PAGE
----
ever underestimate a young man in love with running after a ball. Buying boots was not within the budget of Antony’s family but they found a way. “My mother worked at a clothes and shoes shop close to our house,” he says. “The boots I used were borrowed through her, somewhat in secret. But I only borrowed them because I didn’t have the means to buy any.”
Antony grew up the youngest of three children in Osasco, the industrial suburb in São Paulo that also produced Ederson and Rodrgyo. His dad was a locksmith in the humble neighbourhood Jardim Veloso, where life was not easy. “Coming from the favela has its disadvantages, but also good points. The hard side is that you’re always exposed to bad stuff – drugs, guns, and so on. The nice side is that within the community, there’s this humility. No one sees themselves as bigger or more important than the others.
“What I experienced there was seeing things that hurt people: families losing their sons, husbands, wives. I suffered when the police invaded my home to see if there was anything there. I lived in the middle of the favela, close to where drugs were sold almost in front of our house. These are things you see and it shocks you. But I always had strength from my family, a family very devoted to God, who always showed me the right path to follow.”
Antony joined at São Paulo FC when he was 12. Three years later he moved to their Cotia training centre and, in 2018, he realised the dream of most young Brazilians: he became a professional footballer. Following a quick stint in the first-team squad, he went back to the Under-20s where he won the Copinha, the most prominent youth tournament in Brazil. He had wondered whether going back to the youth team would hold him back, but it propelled him to new heights. Not only did São Paulo win the trophy, but he was voted the player of the tournament with four goals and six assists in nine games.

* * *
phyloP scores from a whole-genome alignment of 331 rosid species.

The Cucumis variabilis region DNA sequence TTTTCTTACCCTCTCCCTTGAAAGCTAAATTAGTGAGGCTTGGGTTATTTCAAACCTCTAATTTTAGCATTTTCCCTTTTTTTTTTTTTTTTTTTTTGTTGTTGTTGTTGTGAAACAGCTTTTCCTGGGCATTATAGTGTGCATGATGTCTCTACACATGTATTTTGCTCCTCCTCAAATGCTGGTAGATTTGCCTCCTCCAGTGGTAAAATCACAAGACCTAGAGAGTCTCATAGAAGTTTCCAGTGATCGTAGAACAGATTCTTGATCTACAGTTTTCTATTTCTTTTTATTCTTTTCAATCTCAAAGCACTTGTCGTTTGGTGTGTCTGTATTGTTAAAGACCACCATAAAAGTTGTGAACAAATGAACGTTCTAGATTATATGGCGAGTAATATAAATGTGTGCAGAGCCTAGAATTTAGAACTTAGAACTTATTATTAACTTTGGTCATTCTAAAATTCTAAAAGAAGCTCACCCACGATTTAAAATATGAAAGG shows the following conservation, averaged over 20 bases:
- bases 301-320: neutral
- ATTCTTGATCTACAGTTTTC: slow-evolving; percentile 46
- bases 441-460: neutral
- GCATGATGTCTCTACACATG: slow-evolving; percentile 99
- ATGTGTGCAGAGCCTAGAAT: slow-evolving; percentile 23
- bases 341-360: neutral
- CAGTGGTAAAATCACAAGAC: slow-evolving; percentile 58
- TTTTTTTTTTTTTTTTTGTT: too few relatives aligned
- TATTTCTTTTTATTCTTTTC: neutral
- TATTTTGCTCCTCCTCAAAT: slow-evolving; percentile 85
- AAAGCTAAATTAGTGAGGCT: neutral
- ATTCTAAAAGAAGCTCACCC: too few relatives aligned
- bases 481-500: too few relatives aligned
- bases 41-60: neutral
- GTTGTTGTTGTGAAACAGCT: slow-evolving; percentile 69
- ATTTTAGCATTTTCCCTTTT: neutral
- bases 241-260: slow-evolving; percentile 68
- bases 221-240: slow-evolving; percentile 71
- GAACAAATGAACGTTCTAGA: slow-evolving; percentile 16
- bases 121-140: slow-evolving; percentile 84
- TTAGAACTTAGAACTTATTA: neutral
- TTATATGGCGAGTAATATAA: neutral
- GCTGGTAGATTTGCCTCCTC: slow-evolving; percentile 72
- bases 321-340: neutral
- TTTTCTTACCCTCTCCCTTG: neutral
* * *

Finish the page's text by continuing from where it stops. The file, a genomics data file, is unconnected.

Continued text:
Antony returned to the first team, but the fans were demanding of the teenager. “We become professionals knowing how to deal with criticism,” he says. “There are people who applaud you, while others boo. People curse and people compliment. I had to deal with it for a while, but I was always focused, working, knowing I was giving it my all daily. And things take a turn, like they did with me. They were picking on me, but then they cheered me on.”
A lot of São Paulo fans miss Antony these days. In February this year, the forward joined Ajax for £18m. He still watches his former club and is ecstatic in his praise of their coach, Fernando Diniz, who developed, promoted and backed youth players even against early criticism from fans.
“He’s a man who lifts you up when you make a mistake,” says Antony of Diniz. “He makes you feel comfortable. That’s what he did with me. His first game was against Flamengo. I remember he called me over and put me at ease by saying: ‘Whenever you get the ball, I want you to push forward every chance you get. It doesn’t matter if you make a mistake.’ That’s how players like Brenner and Gabriel Sara have been flourishing. That’s Diniz for you. We know he’s a psychology graduate; we know how smart he is. He makes you feel at ease and raises you up despite the boos, despite the cursing from the crowd. He’s always there for you, cheering his players on. Diniz is, without a doubt, one of the best coaches I’ve ever worked with.”
When Antony arrived in the Netherlands, he had to cope with a new language and climate. There were also changed on the pitch. “The tactical side was the hardest part. The game was faster, more dynamic, smarter. In the beginning I had to alter my positioning, pressing and some other things. I struggled a bit,” he says. The numbers would suggest otherwise. He scored five goals and set up two more in his first 680 minutes on the field, including a goal in the 2-1 win against Midtjylland in the Champions League.